Allow your salamander to hibernate. Sals from cooler climates bury themselves underground for the winter months. While it may be a bummer to have an ‘empty’ tank sitting around, if salamanders don’t hibernate, they generally die at a younger age.[6]

  4. Advertisem*nt

Part 4

Part 4 of 4:

Feeding Your Salamander

Download Article

  1. 1

    Know that salamanders are nocturnal. Because of this fact, it is best to feed salamanders at night, when they are most active. Set an alarm for yourself when you first bring your salamander home, or else you might forget to feed him at night.

  2. 2

    Feed your salamander two to three times a week. Keep in mind that your salamander might not eat during the first few days that he is in his new home. Salamanders get nervous easily and when they are introduced to a new environment, they tend to take a few days to adjust to his new surroundings. Other salamanders, however, will cozy right up to their new home and will eat heartily on day one.

    • If you bought a juvenile salamander, you should feed them daily until they stop growing and mature into an adult.
  3. 3

    Provide your salamander with a well-balanced meal. Salamanders are carnivores--they like to hunt their prey. Because of this preference, you will need to feed your salamander live prey. If you have to purchase dead prey, frozen prey is better than dry prey. Salamanders love[7]:

    • Live earthworms, nightcrawlers (from a bait shop), bloodworms and crickets (which can be purchased at pet stores), live waxworms, live slugs, live white worms and tubifex worms.They will also eat frozen bloodworms, though you may have to move the bloodworm around to catch your salamanders attention.
    • Give your aquatic salamanders brine shrimp. You can also feed them Daphnia and water fleas.
  4. 4

    Monitor the amount your salamander eats. In general, salamanders will simply stop eating when they are full. The amount you feed your salamander really depends on him. During the first couple of days that you feed it, provide him with a set amount of prey (you choose the number) and then check back on them in the next couple of hours. If there are any worms or crickets left, you will know that your salamander doesn’t need that much food.[8]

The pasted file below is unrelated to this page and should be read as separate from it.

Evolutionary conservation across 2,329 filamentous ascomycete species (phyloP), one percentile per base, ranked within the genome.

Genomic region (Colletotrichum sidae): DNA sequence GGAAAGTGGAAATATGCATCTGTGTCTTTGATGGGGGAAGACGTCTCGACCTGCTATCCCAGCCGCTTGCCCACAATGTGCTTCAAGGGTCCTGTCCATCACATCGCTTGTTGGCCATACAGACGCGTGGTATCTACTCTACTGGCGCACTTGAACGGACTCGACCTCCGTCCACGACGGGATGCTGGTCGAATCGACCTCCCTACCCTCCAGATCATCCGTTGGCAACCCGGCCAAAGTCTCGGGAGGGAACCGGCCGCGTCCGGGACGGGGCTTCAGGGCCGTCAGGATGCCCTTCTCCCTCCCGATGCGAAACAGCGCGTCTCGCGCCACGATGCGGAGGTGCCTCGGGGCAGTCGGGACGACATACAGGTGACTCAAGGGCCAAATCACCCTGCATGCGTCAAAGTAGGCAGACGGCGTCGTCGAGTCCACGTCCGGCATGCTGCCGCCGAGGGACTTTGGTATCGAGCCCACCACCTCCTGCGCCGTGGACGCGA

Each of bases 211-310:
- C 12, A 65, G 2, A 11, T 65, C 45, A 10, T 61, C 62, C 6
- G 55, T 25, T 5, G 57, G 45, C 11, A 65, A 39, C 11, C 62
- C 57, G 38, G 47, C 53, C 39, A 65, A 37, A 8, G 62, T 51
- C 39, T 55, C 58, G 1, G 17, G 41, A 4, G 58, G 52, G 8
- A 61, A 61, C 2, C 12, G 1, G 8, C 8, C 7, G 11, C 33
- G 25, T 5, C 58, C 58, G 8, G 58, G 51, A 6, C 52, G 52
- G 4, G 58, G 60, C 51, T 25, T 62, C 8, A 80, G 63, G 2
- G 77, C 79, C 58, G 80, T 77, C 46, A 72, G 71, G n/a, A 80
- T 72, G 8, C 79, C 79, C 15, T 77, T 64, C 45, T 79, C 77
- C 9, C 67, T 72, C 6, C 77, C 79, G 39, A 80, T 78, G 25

• Note that fire salamanders and tiger salamanders can become obese if overfed.
  5. 5

    Remove uneaten food from your salamander's home. If your salamander has not eaten all of their food in the couple of hours after you feed them, it means that they are full. Remove the live prey that is still in his home--if you do not, the live prey could try to bite or irritate your salamander.

    • If you have an aquatic species of salamander, always remember to clean out uneaten food from his water or else you run the risk of dirtying the water or causing mold to grow.
  6. Advertisem*nt


By using this service, some information may be shared with YouTube.

Community Q&A


Add New Question

  • Question

    What could be wrong with my salamander, his belly appears to be bloated?

    How to Care for Salamanders (with Pictures) - wikiHow (24)

    Community Answer

    Chances are he ate something that upset his stomach. Go to a reptile vet and get it checked out.

    Thanks! We're glad this was helpful.
    Thank you for your feedback.